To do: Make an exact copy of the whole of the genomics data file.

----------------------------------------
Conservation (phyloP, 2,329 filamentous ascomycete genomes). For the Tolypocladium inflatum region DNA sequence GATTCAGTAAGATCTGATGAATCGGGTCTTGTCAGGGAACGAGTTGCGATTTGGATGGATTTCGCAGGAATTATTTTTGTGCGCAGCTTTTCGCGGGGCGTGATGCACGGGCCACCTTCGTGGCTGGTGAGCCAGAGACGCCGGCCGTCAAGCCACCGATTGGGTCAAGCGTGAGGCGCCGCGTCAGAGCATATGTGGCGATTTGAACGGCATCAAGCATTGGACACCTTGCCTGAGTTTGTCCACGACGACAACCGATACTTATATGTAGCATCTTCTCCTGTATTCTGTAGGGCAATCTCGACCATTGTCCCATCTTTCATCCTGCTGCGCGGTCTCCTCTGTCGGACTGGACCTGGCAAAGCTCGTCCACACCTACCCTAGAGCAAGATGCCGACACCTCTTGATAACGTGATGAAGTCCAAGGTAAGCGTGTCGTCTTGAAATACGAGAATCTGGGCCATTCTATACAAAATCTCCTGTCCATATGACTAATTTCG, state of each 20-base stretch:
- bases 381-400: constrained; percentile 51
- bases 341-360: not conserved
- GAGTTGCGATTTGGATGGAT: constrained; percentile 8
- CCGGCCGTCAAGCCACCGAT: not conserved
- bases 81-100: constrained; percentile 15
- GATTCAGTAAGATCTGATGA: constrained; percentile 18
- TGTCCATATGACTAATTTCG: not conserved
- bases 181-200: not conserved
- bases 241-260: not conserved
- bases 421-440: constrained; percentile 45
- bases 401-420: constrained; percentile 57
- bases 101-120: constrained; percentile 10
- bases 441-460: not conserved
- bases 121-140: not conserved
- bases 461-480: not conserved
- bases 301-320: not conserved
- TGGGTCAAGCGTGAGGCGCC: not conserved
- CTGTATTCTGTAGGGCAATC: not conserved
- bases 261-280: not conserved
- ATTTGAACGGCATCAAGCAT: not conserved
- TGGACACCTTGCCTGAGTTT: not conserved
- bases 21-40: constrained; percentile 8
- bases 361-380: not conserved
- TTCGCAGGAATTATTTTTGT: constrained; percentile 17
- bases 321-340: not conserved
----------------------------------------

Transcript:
Conservation (phyloP, 2,329 filamentous ascomycete genomes). For the Tolypocladium inflatum region DNA sequence GATTCAGTAAGATCTGATGAATCGGGTCTTGTCAGGGAACGAGTTGCGATTTGGATGGATTTCGCAGGAATTATTTTTGTGCGCAGCTTTTCGCGGGGCGTGATGCACGGGCCACCTTCGTGGCTGGTGAGCCAGAGACGCCGGCCGTCAAGCCACCGATTGGGTCAAGCGTGAGGCGCCGCGTCAGAGCATATGTGGCGATTTGAACGGCATCAAGCATTGGACACCTTGCCTGAGTTTGTCCACGACGACAACCGATACTTATATGTAGCATCTTCTCCTGTATTCTGTAGGGCAATCTCGACCATTGTCCCATCTTTCATCCTGCTGCGCGGTCTCCTCTGTCGGACTGGACCTGGCAAAGCTCGTCCACACCTACCCTAGAGCAAGATGCCGACACCTCTTGATAACGTGATGAAGTCCAAGGTAAGCGTGTCGTCTTGAAATACGAGAATCTGGGCCATTCTATACAAAATCTCCTGTCCATATGACTAATTTCG, state of each 20-base stretch:
- bases 381-400: constrained; percentile 51
- bases 341-360: not conserved
- GAGTTGCGATTTGGATGGAT: constrained; percentile 8
- CCGGCCGTCAAGCCACCGAT: not conserved
- bases 81-100: constrained; percentile 15
- GATTCAGTAAGATCTGATGA: constrained; percentile 18
- TGTCCATATGACTAATTTCG: not conserved
- bases 181-200: not conserved
- bases 241-260: not conserved
- bases 421-440: constrained; percentile 45
- bases 401-420: constrained; percentile 57
- bases 101-120: constrained; percentile 10
- bases 441-460: not conserved
- bases 121-140: not conserved
- bases 461-480: not conserved
- bases 301-320: not conserved
- TGGGTCAAGCGTGAGGCGCC: not conserved
- CTGTATTCTGTAGGGCAATC: not conserved
- bases 261-280: not conserved
- ATTTGAACGGCATCAAGCAT: not conserved
- TGGACACCTTGCCTGAGTTT: not conserved
- bases 21-40: constrained; percentile 8
- bases 361-380: not conserved
- TTCGCAGGAATTATTTTTGT: constrained; percentile 17
- bases 321-340: not conserved